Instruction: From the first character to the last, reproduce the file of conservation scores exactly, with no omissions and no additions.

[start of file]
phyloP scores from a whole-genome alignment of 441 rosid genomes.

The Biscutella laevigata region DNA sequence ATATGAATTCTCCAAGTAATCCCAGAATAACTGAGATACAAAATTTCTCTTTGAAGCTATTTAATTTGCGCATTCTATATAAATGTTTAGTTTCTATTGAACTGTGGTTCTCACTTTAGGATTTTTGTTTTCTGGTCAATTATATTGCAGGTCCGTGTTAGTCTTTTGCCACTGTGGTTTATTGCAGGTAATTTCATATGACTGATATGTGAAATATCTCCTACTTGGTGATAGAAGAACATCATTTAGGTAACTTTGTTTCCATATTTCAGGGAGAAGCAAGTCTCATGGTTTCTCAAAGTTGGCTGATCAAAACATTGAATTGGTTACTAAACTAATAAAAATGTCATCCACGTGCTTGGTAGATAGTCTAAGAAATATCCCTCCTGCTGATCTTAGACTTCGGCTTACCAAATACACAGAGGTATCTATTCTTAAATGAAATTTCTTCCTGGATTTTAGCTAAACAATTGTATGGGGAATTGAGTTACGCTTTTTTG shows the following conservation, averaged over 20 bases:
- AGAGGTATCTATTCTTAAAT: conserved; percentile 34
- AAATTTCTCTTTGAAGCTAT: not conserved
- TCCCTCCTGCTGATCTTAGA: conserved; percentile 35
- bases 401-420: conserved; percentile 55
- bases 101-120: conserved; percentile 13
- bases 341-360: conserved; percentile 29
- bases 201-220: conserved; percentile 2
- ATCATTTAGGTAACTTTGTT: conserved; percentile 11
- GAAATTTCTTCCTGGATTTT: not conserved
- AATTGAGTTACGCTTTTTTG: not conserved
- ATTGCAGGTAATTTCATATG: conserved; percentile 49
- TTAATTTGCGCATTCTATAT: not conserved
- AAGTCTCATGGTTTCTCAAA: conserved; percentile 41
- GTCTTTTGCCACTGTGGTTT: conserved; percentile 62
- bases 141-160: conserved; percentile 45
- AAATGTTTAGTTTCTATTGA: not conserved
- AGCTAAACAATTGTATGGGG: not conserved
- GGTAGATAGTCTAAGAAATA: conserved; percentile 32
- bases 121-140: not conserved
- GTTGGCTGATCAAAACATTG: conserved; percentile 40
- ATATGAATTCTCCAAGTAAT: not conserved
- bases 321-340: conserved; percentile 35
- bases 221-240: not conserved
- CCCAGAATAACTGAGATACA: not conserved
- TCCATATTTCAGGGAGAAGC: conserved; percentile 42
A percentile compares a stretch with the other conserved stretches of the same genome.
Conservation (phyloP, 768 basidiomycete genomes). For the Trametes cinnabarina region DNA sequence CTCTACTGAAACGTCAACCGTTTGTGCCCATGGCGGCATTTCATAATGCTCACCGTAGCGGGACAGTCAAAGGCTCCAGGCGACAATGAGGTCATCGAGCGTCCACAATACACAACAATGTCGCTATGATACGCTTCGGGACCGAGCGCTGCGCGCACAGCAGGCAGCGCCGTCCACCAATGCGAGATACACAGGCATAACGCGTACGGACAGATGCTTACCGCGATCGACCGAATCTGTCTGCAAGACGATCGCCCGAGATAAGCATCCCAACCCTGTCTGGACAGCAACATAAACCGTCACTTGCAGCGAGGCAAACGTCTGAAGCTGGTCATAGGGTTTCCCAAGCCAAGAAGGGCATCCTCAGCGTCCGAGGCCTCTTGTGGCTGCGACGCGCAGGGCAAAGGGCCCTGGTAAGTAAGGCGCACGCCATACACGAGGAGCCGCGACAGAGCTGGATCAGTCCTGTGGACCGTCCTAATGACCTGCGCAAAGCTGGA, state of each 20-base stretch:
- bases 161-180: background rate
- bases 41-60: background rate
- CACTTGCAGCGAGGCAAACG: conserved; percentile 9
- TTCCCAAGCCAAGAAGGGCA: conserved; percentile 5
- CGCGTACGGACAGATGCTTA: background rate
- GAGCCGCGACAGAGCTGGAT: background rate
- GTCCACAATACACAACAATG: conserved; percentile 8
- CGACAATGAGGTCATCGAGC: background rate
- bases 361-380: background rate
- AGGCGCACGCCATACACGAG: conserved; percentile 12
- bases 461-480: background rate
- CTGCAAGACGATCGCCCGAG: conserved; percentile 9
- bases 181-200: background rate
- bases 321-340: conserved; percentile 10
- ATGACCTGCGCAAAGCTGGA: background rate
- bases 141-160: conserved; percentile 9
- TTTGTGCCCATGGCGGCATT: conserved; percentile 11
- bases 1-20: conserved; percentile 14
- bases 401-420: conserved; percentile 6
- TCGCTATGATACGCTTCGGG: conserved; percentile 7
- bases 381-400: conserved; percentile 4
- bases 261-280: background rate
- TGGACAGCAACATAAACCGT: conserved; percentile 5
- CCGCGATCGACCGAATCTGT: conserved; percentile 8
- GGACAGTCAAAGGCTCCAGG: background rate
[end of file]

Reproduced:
phyloP scores from a whole-genome alignment of 441 rosid genomes.

The Biscutella laevigata region DNA sequence ATATGAATTCTCCAAGTAATCCCAGAATAACTGAGATACAAAATTTCTCTTTGAAGCTATTTAATTTGCGCATTCTATATAAATGTTTAGTTTCTATTGAACTGTGGTTCTCACTTTAGGATTTTTGTTTTCTGGTCAATTATATTGCAGGTCCGTGTTAGTCTTTTGCCACTGTGGTTTATTGCAGGTAATTTCATATGACTGATATGTGAAATATCTCCTACTTGGTGATAGAAGAACATCATTTAGGTAACTTTGTTTCCATATTTCAGGGAGAAGCAAGTCTCATGGTTTCTCAAAGTTGGCTGATCAAAACATTGAATTGGTTACTAAACTAATAAAAATGTCATCCACGTGCTTGGTAGATAGTCTAAGAAATATCCCTCCTGCTGATCTTAGACTTCGGCTTACCAAATACACAGAGGTATCTATTCTTAAATGAAATTTCTTCCTGGATTTTAGCTAAACAATTGTATGGGGAATTGAGTTACGCTTTTTTG shows the following conservation, averaged over 20 bases:
- AGAGGTATCTATTCTTAAAT: conserved; percentile 34
- AAATTTCTCTTTGAAGCTAT: not conserved
- TCCCTCCTGCTGATCTTAGA: conserved; percentile 35
- bases 401-420: conserved; percentile 55
- bases 101-120: conserved; percentile 13
- bases 341-360: conserved; percentile 29
- bases 201-220: conserved; percentile 2
- ATCATTTAGGTAACTTTGTT: conserved; percentile 11
- GAAATTTCTTCCTGGATTTT: not conserved
- AATTGAGTTACGCTTTTTTG: not conserved
- ATTGCAGGTAATTTCATATG: conserved; percentile 49
- TTAATTTGCGCATTCTATAT: not conserved
- AAGTCTCATGGTTTCTCAAA: conserved; percentile 41
- GTCTTTTGCCACTGTGGTTT: conserved; percentile 62
- bases 141-160: conserved; percentile 45
- AAATGTTTAGTTTCTATTGA: not conserved
- AGCTAAACAATTGTATGGGG: not conserved
- GGTAGATAGTCTAAGAAATA: conserved; percentile 32
- bases 121-140: not conserved
- GTTGGCTGATCAAAACATTG: conserved; percentile 40
- ATATGAATTCTCCAAGTAAT: not conserved
- bases 321-340: conserved; percentile 35
- bases 221-240: not conserved
- CCCAGAATAACTGAGATACA: not conserved
- TCCATATTTCAGGGAGAAGC: conserved; percentile 42
A percentile compares a stretch with the other conserved stretches of the same genome.
Conservation (phyloP, 768 basidiomycete genomes). For the Trametes cinnabarina region DNA sequence CTCTACTGAAACGTCAACCGTTTGTGCCCATGGCGGCATTTCATAATGCTCACCGTAGCGGGACAGTCAAAGGCTCCAGGCGACAATGAGGTCATCGAGCGTCCACAATACACAACAATGTCGCTATGATACGCTTCGGGACCGAGCGCTGCGCGCACAGCAGGCAGCGCCGTCCACCAATGCGAGATACACAGGCATAACGCGTACGGACAGATGCTTACCGCGATCGACCGAATCTGTCTGCAAGACGATCGCCCGAGATAAGCATCCCAACCCTGTCTGGACAGCAACATAAACCGTCACTTGCAGCGAGGCAAACGTCTGAAGCTGGTCATAGGGTTTCCCAAGCCAAGAAGGGCATCCTCAGCGTCCGAGGCCTCTTGTGGCTGCGACGCGCAGGGCAAAGGGCCCTGGTAAGTAAGGCGCACGCCATACACGAGGAGCCGCGACAGAGCTGGATCAGTCCTGTGGACCGTCCTAATGACCTGCGCAAAGCTGGA, state of each 20-base stretch:
- bases 161-180: background rate
- bases 41-60: background rate
- CACTTGCAGCGAGGCAAACG: conserved; percentile 9
- TTCCCAAGCCAAGAAGGGCA: conserved; percentile 5
- CGCGTACGGACAGATGCTTA: background rate
- GAGCCGCGACAGAGCTGGAT: background rate
- GTCCACAATACACAACAATG: conserved; percentile 8
- CGACAATGAGGTCATCGAGC: background rate
- bases 361-380: background rate
- AGGCGCACGCCATACACGAG: conserved; percentile 12
- bases 461-480: background rate
- CTGCAAGACGATCGCCCGAG: conserved; percentile 9
- bases 181-200: background rate
- bases 321-340: conserved; percentile 10
- ATGACCTGCGCAAAGCTGGA: background rate
- bases 141-160: conserved; percentile 9
- TTTGTGCCCATGGCGGCATT: conserved; percentile 11
- bases 1-20: conserved; percentile 14
- bases 401-420: conserved; percentile 6
- TCGCTATGATACGCTTCGGG: conserved; percentile 7
- bases 381-400: conserved; percentile 4
- bases 261-280: background rate
- TGGACAGCAACATAAACCGT: conserved; percentile 5
- CCGCGATCGACCGAATCTGT: conserved; percentile 8
- GGACAGTCAAAGGCTCCAGG: background rate